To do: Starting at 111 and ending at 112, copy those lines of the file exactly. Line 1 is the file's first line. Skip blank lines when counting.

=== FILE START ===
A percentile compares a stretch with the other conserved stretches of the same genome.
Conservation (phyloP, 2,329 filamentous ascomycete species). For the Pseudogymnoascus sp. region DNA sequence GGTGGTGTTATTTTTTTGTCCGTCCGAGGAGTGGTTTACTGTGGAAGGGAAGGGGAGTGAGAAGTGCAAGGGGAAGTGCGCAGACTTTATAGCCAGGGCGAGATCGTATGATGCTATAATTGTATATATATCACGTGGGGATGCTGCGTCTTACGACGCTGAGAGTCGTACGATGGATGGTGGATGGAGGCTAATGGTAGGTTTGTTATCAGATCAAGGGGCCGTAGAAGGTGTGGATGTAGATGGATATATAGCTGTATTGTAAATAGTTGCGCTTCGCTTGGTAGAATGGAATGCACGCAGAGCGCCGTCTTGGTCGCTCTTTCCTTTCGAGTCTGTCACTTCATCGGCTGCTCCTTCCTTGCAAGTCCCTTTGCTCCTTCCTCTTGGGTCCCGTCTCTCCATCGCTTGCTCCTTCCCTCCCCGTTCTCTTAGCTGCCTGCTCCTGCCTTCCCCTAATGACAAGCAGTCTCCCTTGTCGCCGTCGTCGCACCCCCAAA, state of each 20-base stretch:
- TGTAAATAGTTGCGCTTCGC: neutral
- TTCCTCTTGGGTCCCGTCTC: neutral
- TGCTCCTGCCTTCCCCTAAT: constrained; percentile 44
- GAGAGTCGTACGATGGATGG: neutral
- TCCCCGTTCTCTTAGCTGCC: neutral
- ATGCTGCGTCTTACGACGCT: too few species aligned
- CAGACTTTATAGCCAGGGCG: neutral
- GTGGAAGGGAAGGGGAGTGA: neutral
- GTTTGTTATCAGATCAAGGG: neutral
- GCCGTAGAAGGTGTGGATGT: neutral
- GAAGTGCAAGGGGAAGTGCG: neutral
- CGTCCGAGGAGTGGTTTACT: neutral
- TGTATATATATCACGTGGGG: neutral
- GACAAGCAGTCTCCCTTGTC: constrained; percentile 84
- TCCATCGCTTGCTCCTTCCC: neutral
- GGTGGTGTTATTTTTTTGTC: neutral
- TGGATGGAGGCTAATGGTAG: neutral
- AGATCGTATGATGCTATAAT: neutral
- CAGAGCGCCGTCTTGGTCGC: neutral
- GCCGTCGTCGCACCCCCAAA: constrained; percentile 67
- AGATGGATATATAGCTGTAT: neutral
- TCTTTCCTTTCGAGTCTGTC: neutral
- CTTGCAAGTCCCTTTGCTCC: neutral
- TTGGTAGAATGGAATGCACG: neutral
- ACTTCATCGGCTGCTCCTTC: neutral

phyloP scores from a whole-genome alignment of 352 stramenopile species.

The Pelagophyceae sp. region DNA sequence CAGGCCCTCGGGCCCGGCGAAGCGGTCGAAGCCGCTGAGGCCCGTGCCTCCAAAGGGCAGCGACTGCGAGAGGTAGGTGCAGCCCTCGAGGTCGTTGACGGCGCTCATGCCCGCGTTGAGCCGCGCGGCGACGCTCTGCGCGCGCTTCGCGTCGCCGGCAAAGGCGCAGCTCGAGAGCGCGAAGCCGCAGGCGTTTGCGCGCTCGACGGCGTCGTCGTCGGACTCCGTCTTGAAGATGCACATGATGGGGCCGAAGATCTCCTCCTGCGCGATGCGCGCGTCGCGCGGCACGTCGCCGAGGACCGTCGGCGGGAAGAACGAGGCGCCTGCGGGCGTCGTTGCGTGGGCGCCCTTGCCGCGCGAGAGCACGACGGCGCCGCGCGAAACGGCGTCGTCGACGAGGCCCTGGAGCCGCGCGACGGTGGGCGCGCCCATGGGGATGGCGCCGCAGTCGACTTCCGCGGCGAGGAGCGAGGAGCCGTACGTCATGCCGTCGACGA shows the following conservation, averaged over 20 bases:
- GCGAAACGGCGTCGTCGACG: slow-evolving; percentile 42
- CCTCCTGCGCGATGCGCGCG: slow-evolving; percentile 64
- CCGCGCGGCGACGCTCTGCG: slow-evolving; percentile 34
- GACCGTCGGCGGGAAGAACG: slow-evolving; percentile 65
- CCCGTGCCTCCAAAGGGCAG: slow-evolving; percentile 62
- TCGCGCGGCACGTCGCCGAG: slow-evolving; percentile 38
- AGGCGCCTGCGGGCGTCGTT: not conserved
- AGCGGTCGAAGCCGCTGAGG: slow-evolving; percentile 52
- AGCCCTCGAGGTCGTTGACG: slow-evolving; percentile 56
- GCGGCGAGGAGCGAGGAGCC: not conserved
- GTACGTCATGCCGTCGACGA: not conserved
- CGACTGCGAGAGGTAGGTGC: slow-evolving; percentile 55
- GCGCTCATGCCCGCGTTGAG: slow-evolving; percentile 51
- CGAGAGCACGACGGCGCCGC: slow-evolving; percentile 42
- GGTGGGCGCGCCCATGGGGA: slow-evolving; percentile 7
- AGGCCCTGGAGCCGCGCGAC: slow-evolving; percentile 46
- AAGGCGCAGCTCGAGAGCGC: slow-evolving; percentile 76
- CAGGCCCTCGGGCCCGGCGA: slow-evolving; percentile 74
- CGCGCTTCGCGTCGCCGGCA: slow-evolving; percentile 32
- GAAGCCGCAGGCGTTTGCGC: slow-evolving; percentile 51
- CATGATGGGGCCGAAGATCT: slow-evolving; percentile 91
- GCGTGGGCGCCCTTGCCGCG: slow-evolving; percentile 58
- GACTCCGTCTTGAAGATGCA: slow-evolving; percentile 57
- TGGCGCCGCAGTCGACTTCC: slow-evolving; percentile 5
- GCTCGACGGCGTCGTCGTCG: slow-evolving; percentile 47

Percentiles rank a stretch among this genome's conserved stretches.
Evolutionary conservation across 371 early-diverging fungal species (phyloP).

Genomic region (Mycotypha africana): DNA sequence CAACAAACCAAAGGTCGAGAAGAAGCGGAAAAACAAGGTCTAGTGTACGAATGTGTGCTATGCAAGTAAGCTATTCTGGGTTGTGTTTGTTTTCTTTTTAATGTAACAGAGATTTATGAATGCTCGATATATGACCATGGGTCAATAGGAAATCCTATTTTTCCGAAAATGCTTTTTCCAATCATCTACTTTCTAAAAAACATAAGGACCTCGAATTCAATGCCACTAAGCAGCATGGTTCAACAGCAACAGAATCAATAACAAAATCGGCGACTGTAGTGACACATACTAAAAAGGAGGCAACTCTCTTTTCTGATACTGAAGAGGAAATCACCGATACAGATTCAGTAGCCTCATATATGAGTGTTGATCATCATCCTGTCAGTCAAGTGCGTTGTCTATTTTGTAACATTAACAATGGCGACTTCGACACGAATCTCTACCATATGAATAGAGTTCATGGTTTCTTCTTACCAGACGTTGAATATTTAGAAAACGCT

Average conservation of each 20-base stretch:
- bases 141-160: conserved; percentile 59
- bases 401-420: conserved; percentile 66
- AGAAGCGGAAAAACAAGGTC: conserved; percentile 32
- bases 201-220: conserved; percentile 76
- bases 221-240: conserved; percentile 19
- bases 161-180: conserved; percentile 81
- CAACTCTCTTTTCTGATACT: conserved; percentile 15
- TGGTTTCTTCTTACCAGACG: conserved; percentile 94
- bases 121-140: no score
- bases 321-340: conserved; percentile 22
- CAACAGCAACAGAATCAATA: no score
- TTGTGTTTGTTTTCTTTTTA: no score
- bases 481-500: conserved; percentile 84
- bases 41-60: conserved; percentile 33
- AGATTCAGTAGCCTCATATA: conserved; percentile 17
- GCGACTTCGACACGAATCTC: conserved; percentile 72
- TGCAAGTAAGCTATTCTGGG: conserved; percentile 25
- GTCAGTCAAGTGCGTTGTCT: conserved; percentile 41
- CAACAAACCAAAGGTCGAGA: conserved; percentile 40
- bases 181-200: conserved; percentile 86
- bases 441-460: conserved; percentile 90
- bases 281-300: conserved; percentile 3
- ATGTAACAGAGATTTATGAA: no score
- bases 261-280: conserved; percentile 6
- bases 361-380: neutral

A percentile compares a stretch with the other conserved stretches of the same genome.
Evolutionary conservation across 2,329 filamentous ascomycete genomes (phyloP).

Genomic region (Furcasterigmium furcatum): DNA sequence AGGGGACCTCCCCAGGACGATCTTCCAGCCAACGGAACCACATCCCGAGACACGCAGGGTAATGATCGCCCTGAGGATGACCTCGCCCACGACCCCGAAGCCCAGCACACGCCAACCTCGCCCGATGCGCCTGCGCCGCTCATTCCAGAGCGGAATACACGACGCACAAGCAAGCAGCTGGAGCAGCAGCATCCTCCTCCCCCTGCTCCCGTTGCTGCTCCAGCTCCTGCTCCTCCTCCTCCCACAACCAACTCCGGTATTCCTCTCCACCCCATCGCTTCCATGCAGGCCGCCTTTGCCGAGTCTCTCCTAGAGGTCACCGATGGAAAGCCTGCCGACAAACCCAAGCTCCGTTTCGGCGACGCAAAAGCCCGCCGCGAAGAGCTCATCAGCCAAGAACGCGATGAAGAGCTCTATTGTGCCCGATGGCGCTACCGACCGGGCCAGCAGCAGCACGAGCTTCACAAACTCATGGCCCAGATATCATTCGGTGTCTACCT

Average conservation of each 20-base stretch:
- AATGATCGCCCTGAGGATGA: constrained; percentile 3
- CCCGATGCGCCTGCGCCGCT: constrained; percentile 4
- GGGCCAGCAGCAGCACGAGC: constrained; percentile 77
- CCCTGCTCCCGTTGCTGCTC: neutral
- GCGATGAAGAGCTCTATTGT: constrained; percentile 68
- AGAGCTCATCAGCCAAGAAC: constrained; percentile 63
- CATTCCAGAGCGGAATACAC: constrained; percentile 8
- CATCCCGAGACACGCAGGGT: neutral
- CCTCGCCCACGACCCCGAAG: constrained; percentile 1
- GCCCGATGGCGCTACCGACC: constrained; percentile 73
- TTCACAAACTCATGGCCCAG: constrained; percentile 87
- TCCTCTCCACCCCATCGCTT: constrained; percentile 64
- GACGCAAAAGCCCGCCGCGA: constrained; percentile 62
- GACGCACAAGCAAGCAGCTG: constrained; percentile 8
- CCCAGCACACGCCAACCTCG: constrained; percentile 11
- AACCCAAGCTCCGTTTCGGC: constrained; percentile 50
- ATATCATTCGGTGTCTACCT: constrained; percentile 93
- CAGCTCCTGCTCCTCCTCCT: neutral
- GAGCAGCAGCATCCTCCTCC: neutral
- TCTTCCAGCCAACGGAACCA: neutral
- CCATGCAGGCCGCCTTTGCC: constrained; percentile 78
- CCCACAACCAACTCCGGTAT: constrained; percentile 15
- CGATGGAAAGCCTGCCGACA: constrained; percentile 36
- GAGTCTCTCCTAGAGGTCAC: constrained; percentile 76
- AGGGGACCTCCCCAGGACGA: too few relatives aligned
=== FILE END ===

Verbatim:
- GAGTCTCTCCTAGAGGTCAC: constrained; percentile 76
- AGGGGACCTCCCCAGGACGA: too few relatives aligned